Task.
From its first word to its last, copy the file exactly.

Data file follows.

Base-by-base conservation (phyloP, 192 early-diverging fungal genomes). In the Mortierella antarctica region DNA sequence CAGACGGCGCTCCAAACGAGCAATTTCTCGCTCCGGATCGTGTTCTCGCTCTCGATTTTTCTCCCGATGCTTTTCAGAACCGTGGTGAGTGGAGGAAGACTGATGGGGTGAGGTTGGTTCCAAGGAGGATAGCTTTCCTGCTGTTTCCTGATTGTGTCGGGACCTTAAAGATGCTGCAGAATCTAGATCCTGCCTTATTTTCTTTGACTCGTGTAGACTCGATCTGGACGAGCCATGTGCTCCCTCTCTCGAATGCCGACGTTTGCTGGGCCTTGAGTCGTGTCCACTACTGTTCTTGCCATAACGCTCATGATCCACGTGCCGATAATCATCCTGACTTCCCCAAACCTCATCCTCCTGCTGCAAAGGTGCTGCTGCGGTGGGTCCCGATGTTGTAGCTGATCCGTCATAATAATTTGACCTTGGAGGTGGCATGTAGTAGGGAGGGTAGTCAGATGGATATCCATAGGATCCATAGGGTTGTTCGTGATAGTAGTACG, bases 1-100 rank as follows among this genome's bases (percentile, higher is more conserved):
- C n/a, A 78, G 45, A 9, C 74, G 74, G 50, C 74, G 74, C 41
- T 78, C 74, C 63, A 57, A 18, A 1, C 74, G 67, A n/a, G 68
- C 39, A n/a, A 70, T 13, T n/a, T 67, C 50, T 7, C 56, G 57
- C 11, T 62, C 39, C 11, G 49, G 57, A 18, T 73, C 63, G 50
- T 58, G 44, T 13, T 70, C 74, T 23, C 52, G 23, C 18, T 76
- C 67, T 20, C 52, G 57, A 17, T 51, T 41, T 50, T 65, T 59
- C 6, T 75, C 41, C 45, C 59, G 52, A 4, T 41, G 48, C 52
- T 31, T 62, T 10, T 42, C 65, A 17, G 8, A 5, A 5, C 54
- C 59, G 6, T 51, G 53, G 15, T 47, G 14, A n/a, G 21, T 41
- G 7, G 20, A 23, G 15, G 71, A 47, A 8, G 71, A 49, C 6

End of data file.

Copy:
Base-by-base conservation (phyloP, 192 early-diverging fungal genomes). In the Mortierella antarctica region DNA sequence CAGACGGCGCTCCAAACGAGCAATTTCTCGCTCCGGATCGTGTTCTCGCTCTCGATTTTTCTCCCGATGCTTTTCAGAACCGTGGTGAGTGGAGGAAGACTGATGGGGTGAGGTTGGTTCCAAGGAGGATAGCTTTCCTGCTGTTTCCTGATTGTGTCGGGACCTTAAAGATGCTGCAGAATCTAGATCCTGCCTTATTTTCTTTGACTCGTGTAGACTCGATCTGGACGAGCCATGTGCTCCCTCTCTCGAATGCCGACGTTTGCTGGGCCTTGAGTCGTGTCCACTACTGTTCTTGCCATAACGCTCATGATCCACGTGCCGATAATCATCCTGACTTCCCCAAACCTCATCCTCCTGCTGCAAAGGTGCTGCTGCGGTGGGTCCCGATGTTGTAGCTGATCCGTCATAATAATTTGACCTTGGAGGTGGCATGTAGTAGGGAGGGTAGTCAGATGGATATCCATAGGATCCATAGGGTTGTTCGTGATAGTAGTACG, bases 1-100 rank as follows among this genome's bases (percentile, higher is more conserved):
- C n/a, A 78, G 45, A 9, C 74, G 74, G 50, C 74, G 74, C 41
- T 78, C 74, C 63, A 57, A 18, A 1, C 74, G 67, A n/a, G 68
- C 39, A n/a, A 70, T 13, T n/a, T 67, C 50, T 7, C 56, G 57
- C 11, T 62, C 39, C 11, G 49, G 57, A 18, T 73, C 63, G 50
- T 58, G 44, T 13, T 70, C 74, T 23, C 52, G 23, C 18, T 76
- C 67, T 20, C 52, G 57, A 17, T 51, T 41, T 50, T 65, T 59
- C 6, T 75, C 41, C 45, C 59, G 52, A 4, T 41, G 48, C 52
- T 31, T 62, T 10, T 42, C 65, A 17, G 8, A 5, A 5, C 54
- C 59, G 6, T 51, G 53, G 15, T 47, G 14, A n/a, G 21, T 41
- G 7, G 20, A 23, G 15, G 71, A 47, A 8, G 71, A 49, C 6